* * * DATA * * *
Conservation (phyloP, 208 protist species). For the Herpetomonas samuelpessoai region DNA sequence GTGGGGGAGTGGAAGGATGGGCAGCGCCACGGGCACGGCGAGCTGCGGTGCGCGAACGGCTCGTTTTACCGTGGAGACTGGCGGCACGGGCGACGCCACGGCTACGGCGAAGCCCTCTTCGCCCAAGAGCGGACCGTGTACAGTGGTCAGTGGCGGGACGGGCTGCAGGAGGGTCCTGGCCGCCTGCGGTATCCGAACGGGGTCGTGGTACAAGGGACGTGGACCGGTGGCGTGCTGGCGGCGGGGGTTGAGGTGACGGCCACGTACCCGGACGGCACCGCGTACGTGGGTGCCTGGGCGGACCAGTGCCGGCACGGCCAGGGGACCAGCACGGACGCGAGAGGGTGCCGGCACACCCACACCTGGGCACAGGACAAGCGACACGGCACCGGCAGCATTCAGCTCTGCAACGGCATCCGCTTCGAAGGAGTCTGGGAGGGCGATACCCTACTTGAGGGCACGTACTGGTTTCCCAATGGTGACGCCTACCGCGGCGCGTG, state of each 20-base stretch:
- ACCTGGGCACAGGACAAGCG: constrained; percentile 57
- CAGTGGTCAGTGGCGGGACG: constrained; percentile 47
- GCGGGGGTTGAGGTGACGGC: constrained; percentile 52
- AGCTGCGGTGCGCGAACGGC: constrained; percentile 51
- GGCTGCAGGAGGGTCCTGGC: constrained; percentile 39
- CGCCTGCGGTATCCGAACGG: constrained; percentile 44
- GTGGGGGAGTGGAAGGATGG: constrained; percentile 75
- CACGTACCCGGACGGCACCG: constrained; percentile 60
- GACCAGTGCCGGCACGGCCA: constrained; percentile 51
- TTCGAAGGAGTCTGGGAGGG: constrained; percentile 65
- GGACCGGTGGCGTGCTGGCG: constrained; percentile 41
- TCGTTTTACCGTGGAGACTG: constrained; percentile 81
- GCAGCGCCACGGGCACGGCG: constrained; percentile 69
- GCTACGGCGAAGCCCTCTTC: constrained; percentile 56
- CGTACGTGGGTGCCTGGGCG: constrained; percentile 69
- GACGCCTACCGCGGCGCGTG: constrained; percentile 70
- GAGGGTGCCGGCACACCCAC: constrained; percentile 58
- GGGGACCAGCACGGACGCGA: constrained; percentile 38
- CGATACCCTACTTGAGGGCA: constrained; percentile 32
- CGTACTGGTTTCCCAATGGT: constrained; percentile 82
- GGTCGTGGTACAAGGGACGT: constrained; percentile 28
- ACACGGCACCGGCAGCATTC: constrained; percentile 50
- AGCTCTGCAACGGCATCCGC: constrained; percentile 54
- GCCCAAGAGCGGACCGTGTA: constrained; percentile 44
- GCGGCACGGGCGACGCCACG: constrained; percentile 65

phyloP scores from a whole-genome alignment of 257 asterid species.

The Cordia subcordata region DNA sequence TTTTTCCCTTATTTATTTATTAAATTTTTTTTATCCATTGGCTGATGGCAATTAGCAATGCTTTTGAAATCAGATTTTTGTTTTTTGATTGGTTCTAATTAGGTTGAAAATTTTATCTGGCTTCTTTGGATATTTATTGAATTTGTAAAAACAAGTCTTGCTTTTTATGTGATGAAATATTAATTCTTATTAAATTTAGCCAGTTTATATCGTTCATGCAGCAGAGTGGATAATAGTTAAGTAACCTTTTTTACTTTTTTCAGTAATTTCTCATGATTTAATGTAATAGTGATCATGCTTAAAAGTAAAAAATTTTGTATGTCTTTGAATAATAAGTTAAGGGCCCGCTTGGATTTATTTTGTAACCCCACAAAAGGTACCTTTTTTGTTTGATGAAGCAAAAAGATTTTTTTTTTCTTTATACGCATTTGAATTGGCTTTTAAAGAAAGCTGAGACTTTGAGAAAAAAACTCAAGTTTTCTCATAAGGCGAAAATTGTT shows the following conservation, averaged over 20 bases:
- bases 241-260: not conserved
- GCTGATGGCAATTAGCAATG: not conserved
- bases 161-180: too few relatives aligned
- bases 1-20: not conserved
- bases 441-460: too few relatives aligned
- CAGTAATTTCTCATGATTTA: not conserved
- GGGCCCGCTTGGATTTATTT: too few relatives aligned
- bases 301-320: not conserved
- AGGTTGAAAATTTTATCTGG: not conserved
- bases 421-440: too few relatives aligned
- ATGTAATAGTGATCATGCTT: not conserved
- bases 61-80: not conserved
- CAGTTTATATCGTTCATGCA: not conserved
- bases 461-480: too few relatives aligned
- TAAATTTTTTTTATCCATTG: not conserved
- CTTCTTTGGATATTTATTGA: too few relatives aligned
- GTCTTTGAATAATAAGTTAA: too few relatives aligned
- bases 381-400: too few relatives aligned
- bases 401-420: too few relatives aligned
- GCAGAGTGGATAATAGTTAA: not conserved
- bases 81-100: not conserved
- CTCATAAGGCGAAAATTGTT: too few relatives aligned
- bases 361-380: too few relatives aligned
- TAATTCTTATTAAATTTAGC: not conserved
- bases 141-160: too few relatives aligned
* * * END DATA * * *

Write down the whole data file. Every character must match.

Conservation (phyloP, 208 protist species). For the Herpetomonas samuelpessoai region DNA sequence GTGGGGGAGTGGAAGGATGGGCAGCGCCACGGGCACGGCGAGCTGCGGTGCGCGAACGGCTCGTTTTACCGTGGAGACTGGCGGCACGGGCGACGCCACGGCTACGGCGAAGCCCTCTTCGCCCAAGAGCGGACCGTGTACAGTGGTCAGTGGCGGGACGGGCTGCAGGAGGGTCCTGGCCGCCTGCGGTATCCGAACGGGGTCGTGGTACAAGGGACGTGGACCGGTGGCGTGCTGGCGGCGGGGGTTGAGGTGACGGCCACGTACCCGGACGGCACCGCGTACGTGGGTGCCTGGGCGGACCAGTGCCGGCACGGCCAGGGGACCAGCACGGACGCGAGAGGGTGCCGGCACACCCACACCTGGGCACAGGACAAGCGACACGGCACCGGCAGCATTCAGCTCTGCAACGGCATCCGCTTCGAAGGAGTCTGGGAGGGCGATACCCTACTTGAGGGCACGTACTGGTTTCCCAATGGTGACGCCTACCGCGGCGCGTG, state of each 20-base stretch:
- ACCTGGGCACAGGACAAGCG: constrained; percentile 57
- CAGTGGTCAGTGGCGGGACG: constrained; percentile 47
- GCGGGGGTTGAGGTGACGGC: constrained; percentile 52
- AGCTGCGGTGCGCGAACGGC: constrained; percentile 51
- GGCTGCAGGAGGGTCCTGGC: constrained; percentile 39
- CGCCTGCGGTATCCGAACGG: constrained; percentile 44
- GTGGGGGAGTGGAAGGATGG: constrained; percentile 75
- CACGTACCCGGACGGCACCG: constrained; percentile 60
- GACCAGTGCCGGCACGGCCA: constrained; percentile 51
- TTCGAAGGAGTCTGGGAGGG: constrained; percentile 65
- GGACCGGTGGCGTGCTGGCG: constrained; percentile 41
- TCGTTTTACCGTGGAGACTG: constrained; percentile 81
- GCAGCGCCACGGGCACGGCG: constrained; percentile 69
- GCTACGGCGAAGCCCTCTTC: constrained; percentile 56
- CGTACGTGGGTGCCTGGGCG: constrained; percentile 69
- GACGCCTACCGCGGCGCGTG: constrained; percentile 70
- GAGGGTGCCGGCACACCCAC: constrained; percentile 58
- GGGGACCAGCACGGACGCGA: constrained; percentile 38
- CGATACCCTACTTGAGGGCA: constrained; percentile 32
- CGTACTGGTTTCCCAATGGT: constrained; percentile 82
- GGTCGTGGTACAAGGGACGT: constrained; percentile 28
- ACACGGCACCGGCAGCATTC: constrained; percentile 50
- AGCTCTGCAACGGCATCCGC: constrained; percentile 54
- GCCCAAGAGCGGACCGTGTA: constrained; percentile 44
- GCGGCACGGGCGACGCCACG: constrained; percentile 65

phyloP scores from a whole-genome alignment of 257 asterid species.

The Cordia subcordata region DNA sequence TTTTTCCCTTATTTATTTATTAAATTTTTTTTATCCATTGGCTGATGGCAATTAGCAATGCTTTTGAAATCAGATTTTTGTTTTTTGATTGGTTCTAATTAGGTTGAAAATTTTATCTGGCTTCTTTGGATATTTATTGAATTTGTAAAAACAAGTCTTGCTTTTTATGTGATGAAATATTAATTCTTATTAAATTTAGCCAGTTTATATCGTTCATGCAGCAGAGTGGATAATAGTTAAGTAACCTTTTTTACTTTTTTCAGTAATTTCTCATGATTTAATGTAATAGTGATCATGCTTAAAAGTAAAAAATTTTGTATGTCTTTGAATAATAAGTTAAGGGCCCGCTTGGATTTATTTTGTAACCCCACAAAAGGTACCTTTTTTGTTTGATGAAGCAAAAAGATTTTTTTTTTCTTTATACGCATTTGAATTGGCTTTTAAAGAAAGCTGAGACTTTGAGAAAAAAACTCAAGTTTTCTCATAAGGCGAAAATTGTT shows the following conservation, averaged over 20 bases:
- bases 241-260: not conserved
- GCTGATGGCAATTAGCAATG: not conserved
- bases 161-180: too few relatives aligned
- bases 1-20: not conserved
- bases 441-460: too few relatives aligned
- CAGTAATTTCTCATGATTTA: not conserved
- GGGCCCGCTTGGATTTATTT: too few relatives aligned
- bases 301-320: not conserved
- AGGTTGAAAATTTTATCTGG: not conserved
- bases 421-440: too few relatives aligned
- ATGTAATAGTGATCATGCTT: not conserved
- bases 61-80: not conserved
- CAGTTTATATCGTTCATGCA: not conserved
- bases 461-480: too few relatives aligned
- TAAATTTTTTTTATCCATTG: not conserved
- CTTCTTTGGATATTTATTGA: too few relatives aligned
- GTCTTTGAATAATAAGTTAA: too few relatives aligned
- bases 381-400: too few relatives aligned
- bases 401-420: too few relatives aligned
- GCAGAGTGGATAATAGTTAA: not conserved
- bases 81-100: not conserved
- CTCATAAGGCGAAAATTGTT: too few relatives aligned
- bases 361-380: too few relatives aligned
- TAATTCTTATTAAATTTAGC: not conserved
- bases 141-160: too few relatives aligned